Soapweed's Ranch Ramblings
The writings of a Nebraska Sandhills cattle rancher!

Coyote Stories
April 1, 2003

On a summer afternoon in the early 1980's, my wife and I went out after dinner to head back to the hay-field. On glancing towards the northern horizon, quite a cloud of smoke was evident. In this country when smoke is sighted, every rancher drops whatever they are doing and gathers up other members of the ranch crew to go fight fire. It doesn't matter whose land the fire is on, the neighbors all help each other.

We didn't have a fire-fighting sprayer at the time, so jumped into the pickup armed with only shovels to fight the fire. We were some of the first to arrive at the scene, and began extinguishing the flames with our spades. The south wind was blowing at a fairly good clip, and the fire would be in our little town in about three miles.

My thoughts were that I was not doing a whole lot of good on the side of the fire, and should get up in the lead to try to stop its forward progress. It got kinda scary, as the flames were over my head and charging forward faster than I could walk. Fire is opposite of most things, as gravity means nothing to it. In other words, fire races up hills but slows as it goes down the other side. My strategy was to get in a sandy area on a hill-side and try to conquer the fire as it slowed coming over the top. There was a coyote that had the same idea. He was wanting to quickly dig a hole, and crawl in to let the fire pass over him. We made a pretty good team. He dug and threw sand out, and I used that sand to throw on the fire. We did kind of put the fire out in that area, and soon the country fire trucks arrived.

It was a hot day anyway, and I was dying of thirst. I requested that the fireman just drench me with the hose. Gee, it felt good. The coyote was still in his hole as we vacated the blackened pastureland.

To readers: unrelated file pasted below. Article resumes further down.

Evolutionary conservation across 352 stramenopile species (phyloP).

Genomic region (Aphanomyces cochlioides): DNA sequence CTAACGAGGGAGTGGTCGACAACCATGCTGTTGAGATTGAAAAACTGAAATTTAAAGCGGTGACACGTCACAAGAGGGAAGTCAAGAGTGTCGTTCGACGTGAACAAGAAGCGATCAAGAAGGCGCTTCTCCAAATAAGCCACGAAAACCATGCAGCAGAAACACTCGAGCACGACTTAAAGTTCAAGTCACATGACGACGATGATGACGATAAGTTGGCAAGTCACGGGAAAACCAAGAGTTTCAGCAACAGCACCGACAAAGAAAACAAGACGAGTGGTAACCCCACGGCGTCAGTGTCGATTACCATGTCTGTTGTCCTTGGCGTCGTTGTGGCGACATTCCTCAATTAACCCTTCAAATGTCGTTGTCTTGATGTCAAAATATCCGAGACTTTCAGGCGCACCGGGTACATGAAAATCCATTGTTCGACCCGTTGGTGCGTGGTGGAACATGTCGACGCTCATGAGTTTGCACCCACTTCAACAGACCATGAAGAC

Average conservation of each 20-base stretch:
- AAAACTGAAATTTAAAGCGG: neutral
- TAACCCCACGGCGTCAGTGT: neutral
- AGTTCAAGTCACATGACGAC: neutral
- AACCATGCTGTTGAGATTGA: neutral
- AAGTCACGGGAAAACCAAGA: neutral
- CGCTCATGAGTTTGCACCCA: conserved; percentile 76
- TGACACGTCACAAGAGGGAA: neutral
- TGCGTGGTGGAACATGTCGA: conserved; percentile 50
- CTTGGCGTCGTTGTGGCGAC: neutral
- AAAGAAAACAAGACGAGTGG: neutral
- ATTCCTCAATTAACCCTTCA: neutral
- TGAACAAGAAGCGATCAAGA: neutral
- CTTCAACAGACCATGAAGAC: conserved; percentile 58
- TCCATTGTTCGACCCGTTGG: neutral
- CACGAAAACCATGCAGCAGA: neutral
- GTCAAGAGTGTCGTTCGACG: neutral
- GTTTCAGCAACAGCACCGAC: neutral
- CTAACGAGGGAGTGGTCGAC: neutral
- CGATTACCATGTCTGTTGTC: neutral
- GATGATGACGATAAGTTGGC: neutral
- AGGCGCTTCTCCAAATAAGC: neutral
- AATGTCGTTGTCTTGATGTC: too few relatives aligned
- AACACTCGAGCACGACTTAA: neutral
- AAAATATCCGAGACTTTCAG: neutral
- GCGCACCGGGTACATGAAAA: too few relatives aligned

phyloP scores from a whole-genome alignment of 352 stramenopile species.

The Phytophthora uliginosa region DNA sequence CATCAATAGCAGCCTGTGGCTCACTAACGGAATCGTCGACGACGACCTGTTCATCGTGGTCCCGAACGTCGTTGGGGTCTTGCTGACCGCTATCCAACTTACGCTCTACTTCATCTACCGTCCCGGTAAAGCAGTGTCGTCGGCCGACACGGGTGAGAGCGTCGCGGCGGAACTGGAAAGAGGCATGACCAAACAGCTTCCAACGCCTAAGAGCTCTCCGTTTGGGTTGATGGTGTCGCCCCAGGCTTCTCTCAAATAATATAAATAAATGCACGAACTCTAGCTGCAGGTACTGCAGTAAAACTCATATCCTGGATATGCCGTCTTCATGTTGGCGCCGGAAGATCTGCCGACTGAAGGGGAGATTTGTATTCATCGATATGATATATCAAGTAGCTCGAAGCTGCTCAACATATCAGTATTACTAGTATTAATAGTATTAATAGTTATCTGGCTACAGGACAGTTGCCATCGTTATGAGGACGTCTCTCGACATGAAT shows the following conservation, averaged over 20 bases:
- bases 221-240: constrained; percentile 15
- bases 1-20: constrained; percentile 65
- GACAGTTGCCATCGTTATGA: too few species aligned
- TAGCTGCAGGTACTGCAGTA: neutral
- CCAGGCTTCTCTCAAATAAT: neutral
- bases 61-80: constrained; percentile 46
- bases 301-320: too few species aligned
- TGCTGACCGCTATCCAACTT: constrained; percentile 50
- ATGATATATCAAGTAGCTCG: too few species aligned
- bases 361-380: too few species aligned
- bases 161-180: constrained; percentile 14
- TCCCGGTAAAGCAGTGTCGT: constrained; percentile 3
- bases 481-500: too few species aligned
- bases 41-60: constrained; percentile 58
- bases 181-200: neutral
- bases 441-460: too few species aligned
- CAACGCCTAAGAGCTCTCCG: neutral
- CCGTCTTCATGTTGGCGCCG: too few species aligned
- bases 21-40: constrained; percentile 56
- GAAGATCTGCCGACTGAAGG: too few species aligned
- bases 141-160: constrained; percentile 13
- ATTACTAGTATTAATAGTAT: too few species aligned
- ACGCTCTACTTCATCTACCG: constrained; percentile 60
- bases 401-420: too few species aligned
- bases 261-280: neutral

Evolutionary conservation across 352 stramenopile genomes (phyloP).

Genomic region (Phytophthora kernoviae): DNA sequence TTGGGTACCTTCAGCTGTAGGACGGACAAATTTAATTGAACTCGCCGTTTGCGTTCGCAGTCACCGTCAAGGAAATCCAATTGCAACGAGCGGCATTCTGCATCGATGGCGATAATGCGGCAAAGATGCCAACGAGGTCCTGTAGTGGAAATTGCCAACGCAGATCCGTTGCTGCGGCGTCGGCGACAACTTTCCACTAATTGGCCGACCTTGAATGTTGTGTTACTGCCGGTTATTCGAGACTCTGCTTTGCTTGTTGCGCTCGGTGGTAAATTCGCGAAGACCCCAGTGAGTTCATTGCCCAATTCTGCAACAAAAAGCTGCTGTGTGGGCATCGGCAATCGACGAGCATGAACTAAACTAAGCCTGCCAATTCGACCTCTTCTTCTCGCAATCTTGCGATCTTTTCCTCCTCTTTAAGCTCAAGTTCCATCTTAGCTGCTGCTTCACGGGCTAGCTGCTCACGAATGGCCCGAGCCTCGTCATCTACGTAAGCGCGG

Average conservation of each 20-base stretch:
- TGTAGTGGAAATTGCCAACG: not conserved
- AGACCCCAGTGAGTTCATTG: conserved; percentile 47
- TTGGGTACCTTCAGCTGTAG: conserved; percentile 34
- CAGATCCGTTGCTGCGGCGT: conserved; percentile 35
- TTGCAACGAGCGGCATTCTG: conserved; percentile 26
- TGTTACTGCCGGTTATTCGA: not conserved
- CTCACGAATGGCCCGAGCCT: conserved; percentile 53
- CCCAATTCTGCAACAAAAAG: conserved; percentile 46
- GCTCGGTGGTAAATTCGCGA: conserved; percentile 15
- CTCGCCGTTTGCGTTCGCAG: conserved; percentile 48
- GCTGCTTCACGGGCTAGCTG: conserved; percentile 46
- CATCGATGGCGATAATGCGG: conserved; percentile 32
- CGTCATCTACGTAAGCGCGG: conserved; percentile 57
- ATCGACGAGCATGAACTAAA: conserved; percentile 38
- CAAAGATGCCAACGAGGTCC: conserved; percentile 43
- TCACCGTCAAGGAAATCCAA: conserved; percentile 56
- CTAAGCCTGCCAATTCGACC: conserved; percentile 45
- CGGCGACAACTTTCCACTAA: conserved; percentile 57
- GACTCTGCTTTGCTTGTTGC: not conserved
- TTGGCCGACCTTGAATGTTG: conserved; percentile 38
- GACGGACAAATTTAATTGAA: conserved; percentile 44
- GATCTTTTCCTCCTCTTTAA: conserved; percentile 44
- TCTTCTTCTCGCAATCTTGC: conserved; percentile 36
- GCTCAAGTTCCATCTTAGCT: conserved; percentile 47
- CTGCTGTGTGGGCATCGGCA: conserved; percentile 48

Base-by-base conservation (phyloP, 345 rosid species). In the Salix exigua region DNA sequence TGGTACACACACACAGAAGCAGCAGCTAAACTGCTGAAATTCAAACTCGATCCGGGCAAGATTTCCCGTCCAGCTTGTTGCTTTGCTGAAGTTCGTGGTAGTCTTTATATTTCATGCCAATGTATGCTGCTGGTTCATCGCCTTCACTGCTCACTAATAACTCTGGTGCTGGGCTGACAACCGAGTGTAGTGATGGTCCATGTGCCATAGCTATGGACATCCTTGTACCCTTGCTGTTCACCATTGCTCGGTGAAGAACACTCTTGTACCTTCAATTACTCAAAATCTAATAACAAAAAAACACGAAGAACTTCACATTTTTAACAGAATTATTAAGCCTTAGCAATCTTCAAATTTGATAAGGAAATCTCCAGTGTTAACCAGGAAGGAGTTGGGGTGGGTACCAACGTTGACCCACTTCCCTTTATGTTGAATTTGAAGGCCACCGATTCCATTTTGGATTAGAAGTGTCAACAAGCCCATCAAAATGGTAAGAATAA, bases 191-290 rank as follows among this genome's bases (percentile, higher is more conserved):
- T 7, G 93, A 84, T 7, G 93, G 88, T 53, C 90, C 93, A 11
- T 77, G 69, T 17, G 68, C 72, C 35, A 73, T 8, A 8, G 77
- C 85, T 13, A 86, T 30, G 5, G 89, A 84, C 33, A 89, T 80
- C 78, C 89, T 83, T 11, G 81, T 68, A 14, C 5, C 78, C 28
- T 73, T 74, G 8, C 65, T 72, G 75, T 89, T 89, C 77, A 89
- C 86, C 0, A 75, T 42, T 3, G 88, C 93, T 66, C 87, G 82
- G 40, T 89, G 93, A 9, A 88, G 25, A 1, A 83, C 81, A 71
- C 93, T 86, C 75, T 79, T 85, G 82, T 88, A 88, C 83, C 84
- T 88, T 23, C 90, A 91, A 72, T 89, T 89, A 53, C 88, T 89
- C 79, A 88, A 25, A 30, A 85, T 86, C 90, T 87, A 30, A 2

One chilly March afternoon back in the late 1980's, my hired hand and I rode out to sort some "heavy" cows out of a bunch of about 300 head. We had been in that meadow earlier in the day to feed hay, and everything seemed to be in order. The wind was blowing hard out of the northeast after dinner, and the clouds rolled our way. When we arrived where the cattle were, there was a gray object over next to a tree-lot. I suspected that some old cow had dumped out a new baby Charolais-cross calf and abandoned it. The other cowboy rode south to start gathering cows, and I rode northeast to investigate.

As I rode closer, I could see that the gray object was a coyote laying down taking a nap with his head in his paws. As I rode closer, the adrenalin really started to pump. All my life it had been my desire to rope a coyote, and here was a golden opportunity. As I was riding right into the wind, the sleeping coyote had no idea that anybody was anywhere close by.

The coils of rope were in my left hand and a modest sized loop was in my right. Just as I was about to make the fateful cast, it came to my attention that the coyote was deader than a hammer. He had drifted into the tree-lot in the past couple of hours, had settled down for a peaceful forty winks, and just plain never woke up. The weather was cold enough that the dead coyote didn't deteriorate for nearly a month, and he slept unmolested until finally decomposing back into the dust from whence he came.


My opportunity to rope a coyote came a few years later. I was riding a good gray cowhorse, and checking through some cows with fairly new baby calves. I rode up over a little knoll about half a mile from our house, and a coyote jumped up. He didn't travel very fast, as one of his legs was injured. Here was my chance, and I only had to get my horse up to about half of his potential speed to catch up with Wiley Coyote. I threw the rope, and he ran most of the way through it before I got my slack pulled up. He was firmly caught around one hind leg and his tail. Not a real good catch, but I headed for the house to show my favorite cowgirl my prize. Once in a while I would try to slow down a bit to give the coyote some relief. It didn't pay, because then he would bite at my rope. If my horse kept up his speed, this didn't happen. The only problem was a barbed wire gate not far from the house. When I slowed down to open it off of my horse, the coyote got the advantage and escaped. He was disoriented, so ran right towards the house. I kiyied on up to the yard gate, jumped off the horse and ran in to get a rifle. 'Bye-'bye litte coyote. The injured ones like that when left alone are more apt to be calf-killers. New calves don't run as fast as jack-rabbits do.






Copyright © 2005 Steve Moreland
All Rights Reserved